Well that is one heck of a turnaround, eh? We’ve gone from watching Russia amass an enormous fighting force on the borders of Ukraine, (all while telling the world that it was all routine and to butt out), to watching those same tanks and personnel roll into the sovereign neighboring nation, all the while worried that Russia would simply steamroll Kyiv and take the whole country for itself in a matter of days. Nearly three months later, and that story is changing…and dramatically. Ukrainian forces say they have pushed back the Russian military in the region around Kharkiv in northeastern Ukraine, and near the border with Russia, continuing a counteroffensive that has prompted Russian troops to withdraw from around Ukraine’s second-largest city. Then came a surprising suggestion. NATO’s Secretary-General Jens Stoltenberg said Sunday that “Ukraine can win this war” following an informal meeting of the group. His comments came after Finland announced it would apply to join the military alliance in what marks a historic move for the traditionally neutral Nordic country. Joining the military alliance will “maximize” Finland’s security after Russia’s unprecedented invasion of Ukraine in February, President Sauli Niinisto said. Sweden is expected to follow suit with both applications likely to enflame tensions between NATO and Russia further. Moscow warned last week of “retaliatory steps” if Finland joined the alliance. Ukrainian President Volodymyr Zelenskyy is drinking the proverbial Kool-Aid as well, having claimed that Eurovision will be able to hold its enormous, annual songwriting competition in Mariupol next year.  

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Opinion

Biden Approval Crashes Again, This Time to Historic Low

This is just sad at this point.

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Look around your country.  See the struggle in real time.  Watch how hard it is for the rest of this nation to get to where they need to be, every day, and ask yourself “why does it need to be like this?”.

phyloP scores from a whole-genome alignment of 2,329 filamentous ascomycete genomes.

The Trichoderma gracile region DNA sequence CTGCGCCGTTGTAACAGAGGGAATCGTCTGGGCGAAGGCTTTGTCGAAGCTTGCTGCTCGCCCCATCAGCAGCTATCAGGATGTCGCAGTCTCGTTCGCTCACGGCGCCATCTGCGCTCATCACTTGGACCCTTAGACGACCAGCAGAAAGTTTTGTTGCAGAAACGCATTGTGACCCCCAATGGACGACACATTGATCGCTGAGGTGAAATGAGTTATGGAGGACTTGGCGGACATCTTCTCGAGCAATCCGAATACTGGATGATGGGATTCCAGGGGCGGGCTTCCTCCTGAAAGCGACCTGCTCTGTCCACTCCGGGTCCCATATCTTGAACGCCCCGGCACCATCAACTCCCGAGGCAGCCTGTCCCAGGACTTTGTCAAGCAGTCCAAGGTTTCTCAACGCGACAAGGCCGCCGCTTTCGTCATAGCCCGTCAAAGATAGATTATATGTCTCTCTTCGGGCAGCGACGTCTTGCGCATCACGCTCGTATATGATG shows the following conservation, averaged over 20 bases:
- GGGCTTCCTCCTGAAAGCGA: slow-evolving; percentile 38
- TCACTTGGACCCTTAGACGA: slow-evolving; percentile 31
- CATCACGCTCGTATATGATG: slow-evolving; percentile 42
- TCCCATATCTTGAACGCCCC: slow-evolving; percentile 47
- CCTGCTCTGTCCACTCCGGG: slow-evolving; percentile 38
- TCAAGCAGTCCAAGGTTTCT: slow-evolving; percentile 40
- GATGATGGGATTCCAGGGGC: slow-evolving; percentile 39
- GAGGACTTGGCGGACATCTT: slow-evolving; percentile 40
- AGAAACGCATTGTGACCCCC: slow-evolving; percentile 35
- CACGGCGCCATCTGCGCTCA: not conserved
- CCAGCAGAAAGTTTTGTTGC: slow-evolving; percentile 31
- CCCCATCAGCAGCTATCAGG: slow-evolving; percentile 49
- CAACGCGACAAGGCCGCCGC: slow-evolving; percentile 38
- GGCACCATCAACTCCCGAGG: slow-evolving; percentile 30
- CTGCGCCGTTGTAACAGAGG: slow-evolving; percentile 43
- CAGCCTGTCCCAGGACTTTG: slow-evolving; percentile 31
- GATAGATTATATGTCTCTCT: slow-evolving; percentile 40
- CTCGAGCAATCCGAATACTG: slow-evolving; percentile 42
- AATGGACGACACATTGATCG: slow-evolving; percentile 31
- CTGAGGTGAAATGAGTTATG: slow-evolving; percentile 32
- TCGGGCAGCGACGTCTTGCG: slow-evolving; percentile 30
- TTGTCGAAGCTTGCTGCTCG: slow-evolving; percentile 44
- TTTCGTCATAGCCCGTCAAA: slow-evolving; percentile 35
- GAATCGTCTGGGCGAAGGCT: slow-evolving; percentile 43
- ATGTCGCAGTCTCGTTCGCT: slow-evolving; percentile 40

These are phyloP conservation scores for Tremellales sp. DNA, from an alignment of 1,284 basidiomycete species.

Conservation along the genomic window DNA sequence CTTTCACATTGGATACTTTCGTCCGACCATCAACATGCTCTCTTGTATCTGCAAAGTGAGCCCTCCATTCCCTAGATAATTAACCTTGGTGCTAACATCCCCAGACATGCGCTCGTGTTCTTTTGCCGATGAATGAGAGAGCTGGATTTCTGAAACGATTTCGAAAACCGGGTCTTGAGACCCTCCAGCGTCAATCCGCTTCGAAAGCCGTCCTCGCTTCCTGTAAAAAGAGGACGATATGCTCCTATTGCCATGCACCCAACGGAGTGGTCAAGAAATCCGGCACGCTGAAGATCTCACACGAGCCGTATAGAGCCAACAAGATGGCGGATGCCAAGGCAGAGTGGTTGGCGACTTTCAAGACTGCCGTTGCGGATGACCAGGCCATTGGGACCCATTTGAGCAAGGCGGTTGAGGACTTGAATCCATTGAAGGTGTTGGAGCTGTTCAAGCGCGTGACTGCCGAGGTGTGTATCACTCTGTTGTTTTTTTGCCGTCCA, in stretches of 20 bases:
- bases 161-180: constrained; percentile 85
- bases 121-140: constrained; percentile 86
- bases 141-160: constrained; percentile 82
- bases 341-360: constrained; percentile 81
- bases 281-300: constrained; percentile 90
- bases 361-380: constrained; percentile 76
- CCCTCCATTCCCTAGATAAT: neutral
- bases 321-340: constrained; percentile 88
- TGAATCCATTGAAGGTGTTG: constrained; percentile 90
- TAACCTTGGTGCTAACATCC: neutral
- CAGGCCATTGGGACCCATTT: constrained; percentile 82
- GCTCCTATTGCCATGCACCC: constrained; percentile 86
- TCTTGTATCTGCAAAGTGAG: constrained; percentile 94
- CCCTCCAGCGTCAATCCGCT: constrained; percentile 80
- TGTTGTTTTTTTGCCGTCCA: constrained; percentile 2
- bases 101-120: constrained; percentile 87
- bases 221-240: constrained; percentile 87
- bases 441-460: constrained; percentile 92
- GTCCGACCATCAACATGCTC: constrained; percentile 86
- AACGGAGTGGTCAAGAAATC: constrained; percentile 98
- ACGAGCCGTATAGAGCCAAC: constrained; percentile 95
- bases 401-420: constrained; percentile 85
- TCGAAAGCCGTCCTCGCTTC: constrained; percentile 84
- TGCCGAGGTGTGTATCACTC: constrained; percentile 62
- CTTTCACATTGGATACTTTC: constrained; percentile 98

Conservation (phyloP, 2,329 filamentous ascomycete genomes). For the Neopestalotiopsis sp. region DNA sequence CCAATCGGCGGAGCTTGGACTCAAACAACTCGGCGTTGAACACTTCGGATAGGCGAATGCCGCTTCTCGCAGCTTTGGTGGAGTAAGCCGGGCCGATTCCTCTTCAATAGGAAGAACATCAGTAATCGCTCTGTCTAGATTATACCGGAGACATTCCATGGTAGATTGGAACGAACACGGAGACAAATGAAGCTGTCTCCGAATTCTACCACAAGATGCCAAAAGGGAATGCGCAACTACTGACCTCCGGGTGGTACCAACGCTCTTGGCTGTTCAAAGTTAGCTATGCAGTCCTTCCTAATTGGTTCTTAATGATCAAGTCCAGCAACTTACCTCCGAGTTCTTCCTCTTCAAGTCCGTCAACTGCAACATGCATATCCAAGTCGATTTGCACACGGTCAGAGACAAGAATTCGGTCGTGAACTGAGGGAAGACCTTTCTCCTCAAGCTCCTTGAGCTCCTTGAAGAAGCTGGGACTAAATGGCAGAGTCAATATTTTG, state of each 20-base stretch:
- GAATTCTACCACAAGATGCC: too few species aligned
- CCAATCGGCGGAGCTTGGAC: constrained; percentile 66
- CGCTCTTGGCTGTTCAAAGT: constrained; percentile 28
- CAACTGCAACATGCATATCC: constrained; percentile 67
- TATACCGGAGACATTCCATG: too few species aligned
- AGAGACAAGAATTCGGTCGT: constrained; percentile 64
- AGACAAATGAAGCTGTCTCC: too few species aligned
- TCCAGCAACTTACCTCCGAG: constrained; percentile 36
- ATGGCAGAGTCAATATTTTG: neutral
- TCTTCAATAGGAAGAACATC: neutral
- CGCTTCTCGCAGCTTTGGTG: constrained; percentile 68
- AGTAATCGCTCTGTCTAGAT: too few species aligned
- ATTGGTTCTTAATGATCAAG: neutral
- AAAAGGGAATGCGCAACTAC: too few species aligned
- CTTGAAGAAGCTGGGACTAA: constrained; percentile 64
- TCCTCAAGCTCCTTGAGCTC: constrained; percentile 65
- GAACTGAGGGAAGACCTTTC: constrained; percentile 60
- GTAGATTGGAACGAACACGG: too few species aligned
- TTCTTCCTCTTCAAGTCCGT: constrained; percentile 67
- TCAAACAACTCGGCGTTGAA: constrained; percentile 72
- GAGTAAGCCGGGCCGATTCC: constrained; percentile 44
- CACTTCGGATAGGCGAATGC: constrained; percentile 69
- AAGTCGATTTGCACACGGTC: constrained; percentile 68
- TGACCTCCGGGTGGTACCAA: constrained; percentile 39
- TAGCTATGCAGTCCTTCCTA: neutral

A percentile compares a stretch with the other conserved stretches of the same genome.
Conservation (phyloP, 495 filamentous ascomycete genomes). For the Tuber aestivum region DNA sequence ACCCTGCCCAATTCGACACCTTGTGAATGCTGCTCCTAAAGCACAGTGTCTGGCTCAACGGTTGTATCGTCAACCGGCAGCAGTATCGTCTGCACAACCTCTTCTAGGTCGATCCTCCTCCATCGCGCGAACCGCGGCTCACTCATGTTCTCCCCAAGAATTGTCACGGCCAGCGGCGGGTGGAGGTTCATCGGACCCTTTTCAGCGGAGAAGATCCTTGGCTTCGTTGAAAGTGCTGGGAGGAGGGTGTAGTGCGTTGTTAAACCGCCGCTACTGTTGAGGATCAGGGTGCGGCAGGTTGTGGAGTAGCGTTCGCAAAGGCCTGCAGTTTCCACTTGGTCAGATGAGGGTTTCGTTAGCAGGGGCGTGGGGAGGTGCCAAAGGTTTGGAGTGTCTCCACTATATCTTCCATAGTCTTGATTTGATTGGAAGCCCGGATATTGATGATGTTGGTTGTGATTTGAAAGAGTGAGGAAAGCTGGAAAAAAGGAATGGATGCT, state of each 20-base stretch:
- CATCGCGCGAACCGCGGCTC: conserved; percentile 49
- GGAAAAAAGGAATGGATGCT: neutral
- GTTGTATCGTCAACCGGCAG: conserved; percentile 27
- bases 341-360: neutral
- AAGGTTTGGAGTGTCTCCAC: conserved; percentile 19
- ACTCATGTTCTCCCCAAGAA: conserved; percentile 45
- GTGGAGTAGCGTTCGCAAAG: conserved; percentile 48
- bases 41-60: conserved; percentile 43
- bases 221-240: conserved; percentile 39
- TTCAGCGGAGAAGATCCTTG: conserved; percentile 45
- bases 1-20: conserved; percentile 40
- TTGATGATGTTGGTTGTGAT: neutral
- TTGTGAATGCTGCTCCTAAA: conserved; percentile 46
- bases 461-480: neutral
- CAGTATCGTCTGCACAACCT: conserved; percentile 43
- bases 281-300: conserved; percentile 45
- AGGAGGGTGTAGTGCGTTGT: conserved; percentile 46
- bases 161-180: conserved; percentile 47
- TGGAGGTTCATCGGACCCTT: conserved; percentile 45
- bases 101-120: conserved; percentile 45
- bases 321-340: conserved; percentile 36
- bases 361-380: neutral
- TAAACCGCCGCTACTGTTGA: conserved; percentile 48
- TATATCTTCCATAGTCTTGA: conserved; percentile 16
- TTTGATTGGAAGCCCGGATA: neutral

And then realize that all of this trouble is coming to America in what was supposed to be the launching months of a new “roaring twenties”; as COVID faded and the economy roared back to life, America was poised to be a global show for the ages.

Instead, the last year and a half have been filled to the brim with turmoil and strife and not much nice.

US President Joe Biden is taking his lumps on account of it.

An NBC News poll released Sunday shows Biden’s job approval rating has plunged to a fresh low, with just 39 percent of Americans approving of the job he’s doing and 56 percent disapproving.

This was a new milestone for the reluctant leader.

Those numbers represents the lowest mark of his presidency.

Inflation, the economy and border security are the three main areas where voters see Biden failing them. The overall cost of living is standing as the public’s top issue.

Biden’s approval rating has experienced a few brief reprieves over the course of his presidency, but has continued on a steady decline almost from the start.

Look around your country.  See the struggle in real time.  Watch how hard it is for the rest of this nation to get to where they need to be, every day, and ask yourself “why does it need to be like this?”. And then realize that all of this trouble is coming to America in what was supposed to be the launching months of a new “roaring twenties”; as COVID faded and the economy roared back to life, America was poised to be a global show for the ages. Instead, the last year and a half have been filled to the brim with turmoil and strife and not much nice. US President Joe Biden is taking his lumps on account of it. An NBC News poll released Sunday shows Biden’s job approval rating has plunged to a fresh low, with just 39 percent of Americans approving of the job he’s doing and 56 percent disapproving. This was a new milestone for the reluctant leader. Those numbers represents the lowest mark of his presidency. Inflation, the economy and border security are the three main areas where voters see Biden failing them. The overall cost of living is standing as the public’s top issue. Biden’s approval rating has experienced a few brief reprieves over the course of his presidency, but has continued on a steady decline almost from the start.